For the youngsters in our midst, Euell Gibbons was an outdoorsman and proponent of wild, foraged foods. Gibbons achieved “Thoreau-esque” folk hero status during the 1960s and 1970s through best-selling books such as “Stalking the Wild Asparagus” and “Stalking the Healthful Herbs”. This article of his originally appeared in Organic Gardening and was later republished in “Stocking Up”.
Naturally, I got started at this tasty sport with wild foods. A nearby path of wild Jerusalem artichokes had yielded a bumper crop, and I wanted to preserve some. I used a gallon-size glass jar, getting all of these jars I wanted from a nearby school cafeteria.
Packing a layer of dill on the bottom of the jar, I added several cloves of garlic, a few red tabasco peppers, then some cored and peeled Jerusalem artichokes, plus another layer of dill. With room still left, I looked around for other things to add. The winter onions had great bunches of top sets, so I peeled a few and made a layer of them. Then I dug up some of the surplus onions and used the bottom sets – shaped like huge cloves of garlic – to make still another layer. I then put in a layer of cauliflower picked apart into small florets, and added some red sweet pepper cut in strips, along with a handful or so of nasturtium buds.
This was all covered with a brine made by adding three-fourths of a measure of salt to 10 measures of water. I added some cider vinegar too, but only 1/4 cup to the whole gallon. I topped the whole thing with some more dill, set a small saucer weighted with a rock on top to keep everything below the brine, and then let it cure at room temperature.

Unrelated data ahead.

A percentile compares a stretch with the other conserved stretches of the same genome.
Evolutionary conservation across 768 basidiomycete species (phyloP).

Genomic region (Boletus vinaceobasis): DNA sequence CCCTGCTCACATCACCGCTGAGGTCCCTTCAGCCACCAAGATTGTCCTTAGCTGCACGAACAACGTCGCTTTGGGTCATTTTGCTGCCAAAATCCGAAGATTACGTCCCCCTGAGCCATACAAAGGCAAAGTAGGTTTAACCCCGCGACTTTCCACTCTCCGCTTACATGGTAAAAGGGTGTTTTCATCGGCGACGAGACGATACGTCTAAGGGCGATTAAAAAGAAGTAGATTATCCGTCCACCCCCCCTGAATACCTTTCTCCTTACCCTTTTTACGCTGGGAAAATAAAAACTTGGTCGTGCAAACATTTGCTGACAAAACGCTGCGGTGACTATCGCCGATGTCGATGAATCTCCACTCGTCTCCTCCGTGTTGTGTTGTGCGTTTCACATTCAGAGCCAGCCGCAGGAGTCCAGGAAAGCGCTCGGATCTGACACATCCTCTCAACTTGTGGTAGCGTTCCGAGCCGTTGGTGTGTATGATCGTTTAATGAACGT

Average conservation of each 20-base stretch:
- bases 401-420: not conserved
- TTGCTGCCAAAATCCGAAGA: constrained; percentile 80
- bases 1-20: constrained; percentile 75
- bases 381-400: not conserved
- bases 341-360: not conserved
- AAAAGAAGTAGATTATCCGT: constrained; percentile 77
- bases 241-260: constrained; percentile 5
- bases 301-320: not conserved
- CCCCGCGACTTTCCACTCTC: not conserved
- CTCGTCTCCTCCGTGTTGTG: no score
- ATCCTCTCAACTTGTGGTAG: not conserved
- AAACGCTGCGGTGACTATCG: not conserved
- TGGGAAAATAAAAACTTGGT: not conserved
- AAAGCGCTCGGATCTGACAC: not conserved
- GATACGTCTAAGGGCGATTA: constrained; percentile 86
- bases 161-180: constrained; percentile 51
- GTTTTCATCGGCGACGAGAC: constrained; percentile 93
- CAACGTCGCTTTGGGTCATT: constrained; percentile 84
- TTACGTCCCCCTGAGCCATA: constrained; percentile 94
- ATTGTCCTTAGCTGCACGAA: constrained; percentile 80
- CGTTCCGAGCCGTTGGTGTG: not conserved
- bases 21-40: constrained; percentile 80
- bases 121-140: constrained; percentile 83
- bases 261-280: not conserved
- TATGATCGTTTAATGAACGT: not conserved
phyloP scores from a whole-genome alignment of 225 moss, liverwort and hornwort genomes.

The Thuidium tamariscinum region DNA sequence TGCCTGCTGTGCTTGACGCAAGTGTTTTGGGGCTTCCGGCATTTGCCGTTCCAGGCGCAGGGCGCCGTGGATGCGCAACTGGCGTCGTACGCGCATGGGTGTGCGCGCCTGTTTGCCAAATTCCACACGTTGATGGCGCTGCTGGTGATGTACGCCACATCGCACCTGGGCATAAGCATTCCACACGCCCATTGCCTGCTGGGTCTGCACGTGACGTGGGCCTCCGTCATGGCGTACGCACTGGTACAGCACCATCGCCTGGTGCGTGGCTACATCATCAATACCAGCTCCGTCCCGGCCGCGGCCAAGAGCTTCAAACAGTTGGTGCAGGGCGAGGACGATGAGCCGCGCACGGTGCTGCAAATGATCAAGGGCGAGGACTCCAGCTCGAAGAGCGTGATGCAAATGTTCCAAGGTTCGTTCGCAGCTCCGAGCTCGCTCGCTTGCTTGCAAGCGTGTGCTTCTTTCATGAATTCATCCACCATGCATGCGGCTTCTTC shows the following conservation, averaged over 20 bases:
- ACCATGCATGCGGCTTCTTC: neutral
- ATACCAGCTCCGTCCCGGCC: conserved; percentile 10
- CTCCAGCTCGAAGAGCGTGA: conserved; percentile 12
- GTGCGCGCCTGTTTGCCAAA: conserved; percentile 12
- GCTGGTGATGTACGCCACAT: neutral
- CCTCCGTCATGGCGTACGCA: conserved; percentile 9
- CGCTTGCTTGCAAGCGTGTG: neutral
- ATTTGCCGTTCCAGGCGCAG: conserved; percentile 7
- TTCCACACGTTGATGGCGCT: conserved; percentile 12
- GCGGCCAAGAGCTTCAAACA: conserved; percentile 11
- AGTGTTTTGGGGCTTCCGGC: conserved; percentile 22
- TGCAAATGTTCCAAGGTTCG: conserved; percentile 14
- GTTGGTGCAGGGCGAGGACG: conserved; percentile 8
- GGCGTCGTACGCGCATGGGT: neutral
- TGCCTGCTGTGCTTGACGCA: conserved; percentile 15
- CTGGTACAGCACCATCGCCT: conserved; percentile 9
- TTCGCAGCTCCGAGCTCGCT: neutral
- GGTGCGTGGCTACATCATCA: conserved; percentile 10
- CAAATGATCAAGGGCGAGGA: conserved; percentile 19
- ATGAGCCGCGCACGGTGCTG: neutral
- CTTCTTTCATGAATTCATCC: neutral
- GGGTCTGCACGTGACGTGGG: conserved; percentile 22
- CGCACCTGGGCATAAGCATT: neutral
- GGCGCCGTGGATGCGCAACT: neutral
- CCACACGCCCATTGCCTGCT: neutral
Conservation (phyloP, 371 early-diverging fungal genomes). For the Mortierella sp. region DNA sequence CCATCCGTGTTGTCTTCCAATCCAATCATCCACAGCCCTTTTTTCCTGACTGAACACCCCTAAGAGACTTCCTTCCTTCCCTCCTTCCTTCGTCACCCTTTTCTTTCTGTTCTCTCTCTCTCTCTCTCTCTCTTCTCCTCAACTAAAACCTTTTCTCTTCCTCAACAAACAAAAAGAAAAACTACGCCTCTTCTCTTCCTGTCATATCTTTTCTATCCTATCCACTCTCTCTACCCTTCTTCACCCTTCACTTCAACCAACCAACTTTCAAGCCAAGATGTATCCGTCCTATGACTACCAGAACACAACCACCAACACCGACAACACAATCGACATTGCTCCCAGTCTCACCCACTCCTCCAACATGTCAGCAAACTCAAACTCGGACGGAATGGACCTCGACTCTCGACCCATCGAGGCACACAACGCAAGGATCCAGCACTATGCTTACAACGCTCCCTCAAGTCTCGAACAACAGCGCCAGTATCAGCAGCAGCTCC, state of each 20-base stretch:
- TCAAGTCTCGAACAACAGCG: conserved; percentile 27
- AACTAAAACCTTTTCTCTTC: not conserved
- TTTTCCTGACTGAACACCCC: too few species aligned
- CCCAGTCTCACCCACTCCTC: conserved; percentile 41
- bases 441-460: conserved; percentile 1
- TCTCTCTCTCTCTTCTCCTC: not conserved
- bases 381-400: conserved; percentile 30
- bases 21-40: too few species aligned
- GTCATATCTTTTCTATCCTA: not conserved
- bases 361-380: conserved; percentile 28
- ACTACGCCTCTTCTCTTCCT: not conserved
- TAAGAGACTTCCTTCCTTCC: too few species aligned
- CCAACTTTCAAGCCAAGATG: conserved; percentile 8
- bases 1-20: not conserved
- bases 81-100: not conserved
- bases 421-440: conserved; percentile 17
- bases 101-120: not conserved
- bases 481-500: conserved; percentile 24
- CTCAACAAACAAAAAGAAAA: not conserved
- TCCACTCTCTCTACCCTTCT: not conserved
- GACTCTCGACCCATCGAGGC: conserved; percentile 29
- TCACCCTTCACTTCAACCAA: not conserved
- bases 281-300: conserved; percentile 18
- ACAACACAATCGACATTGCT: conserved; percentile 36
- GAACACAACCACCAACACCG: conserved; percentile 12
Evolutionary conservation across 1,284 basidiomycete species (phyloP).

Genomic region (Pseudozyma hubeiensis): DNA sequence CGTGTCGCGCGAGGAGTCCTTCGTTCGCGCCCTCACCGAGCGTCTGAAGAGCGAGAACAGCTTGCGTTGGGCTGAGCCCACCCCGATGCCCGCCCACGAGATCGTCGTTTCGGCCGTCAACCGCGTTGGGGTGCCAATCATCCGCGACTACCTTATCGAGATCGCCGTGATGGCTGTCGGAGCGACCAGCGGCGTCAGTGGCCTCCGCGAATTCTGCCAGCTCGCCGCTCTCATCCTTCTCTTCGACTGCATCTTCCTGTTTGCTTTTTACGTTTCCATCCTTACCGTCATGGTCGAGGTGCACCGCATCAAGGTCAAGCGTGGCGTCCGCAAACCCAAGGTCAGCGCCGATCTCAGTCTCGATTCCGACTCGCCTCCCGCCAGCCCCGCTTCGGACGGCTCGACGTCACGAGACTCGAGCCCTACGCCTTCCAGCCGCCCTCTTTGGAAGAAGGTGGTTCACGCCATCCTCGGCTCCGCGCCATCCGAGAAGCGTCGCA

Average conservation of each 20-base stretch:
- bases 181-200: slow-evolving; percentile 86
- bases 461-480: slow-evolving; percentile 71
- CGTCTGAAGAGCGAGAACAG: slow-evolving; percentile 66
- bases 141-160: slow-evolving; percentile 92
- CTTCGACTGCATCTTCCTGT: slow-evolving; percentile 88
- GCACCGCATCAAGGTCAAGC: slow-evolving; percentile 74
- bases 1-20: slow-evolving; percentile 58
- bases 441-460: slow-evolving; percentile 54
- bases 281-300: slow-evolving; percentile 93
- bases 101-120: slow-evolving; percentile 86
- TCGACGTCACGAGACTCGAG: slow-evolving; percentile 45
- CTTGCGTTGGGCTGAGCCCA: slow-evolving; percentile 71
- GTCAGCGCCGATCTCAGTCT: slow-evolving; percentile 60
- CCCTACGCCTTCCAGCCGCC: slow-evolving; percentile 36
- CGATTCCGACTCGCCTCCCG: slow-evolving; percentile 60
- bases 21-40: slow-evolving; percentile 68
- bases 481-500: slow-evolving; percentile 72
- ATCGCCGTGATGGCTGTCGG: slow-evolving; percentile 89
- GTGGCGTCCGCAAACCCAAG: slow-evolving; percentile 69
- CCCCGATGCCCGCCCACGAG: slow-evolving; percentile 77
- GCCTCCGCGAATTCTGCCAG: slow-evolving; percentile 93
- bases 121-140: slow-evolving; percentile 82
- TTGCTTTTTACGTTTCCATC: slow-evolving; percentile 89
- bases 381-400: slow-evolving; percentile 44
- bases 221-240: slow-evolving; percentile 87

After 2 weeks I decided it must be fin¬ished. The Jerusalem artichokes were superb, crisp and delicious. The winter onions, both the top and bottom sets, were the best pickled onions I ever tasted. The cauliflower florets all disappeared the first time I let my grand¬children taste them, while the nasturtium buds make better capers than capers do.
The next summer I determined to get started early and keep a huge dill crock running all season. Any size crock can be used, from 1 gallon up. I use a 10-gallon one and wish it were bigger. Never try to use a set recipe for a dill crock, but rather let each one be a separate and original “creation.” I plant plenty of dill, and keep planting some every few weeks so I’ll always have some on hand at just the right stage.
What is good in a dill crock? Nearly any kind of firm, crisp vegetable. Green beans are perfect, and wax beans also very good. These are the only two things cooked before being added to the brine, and they should be cooked not more than about 3 minutes. And small green tomatoes are great. Nothing else so nice ever happened to a cauliflower. Just break the head up into small florets, and drop it into the dilled brine. In a week or two-the finest dilled cauliflower pickle ever tasted.
If you have winter onions, clean some sets and put them in the crock. It’s a tedious job, but the results are worth it. Not only do they add to the flavor of all the rest of the ingredients in the jar, but the little onions themselves are superb. If you don’t have win¬ter onions, you can sometimes buy small pickling onions on the market and use them. If not, just take ordinary onions and slice them crosswise into three or four sections. These will come apart after curing, but so what? They are simply great pickled onion rings. I’ve even cut off the white part of scal¬lions and thrown them in the brine, with some success, and one late-fall dill crock was fla¬vored with white sections of leek, which did it wonders.
To preserve these pickles, pack them in hot, scalded quart jars along with some fresh dill. Strain the brine, bring to a boil, and pour over pickles, leaving 1/2-inch headspace. (You can also make new brine using 1/2 cup salt and 4 cups vinegar to 1 gallon water, but the old brine is much more flavorful.) Seal and process in a boiling-water bath for 25 minutes.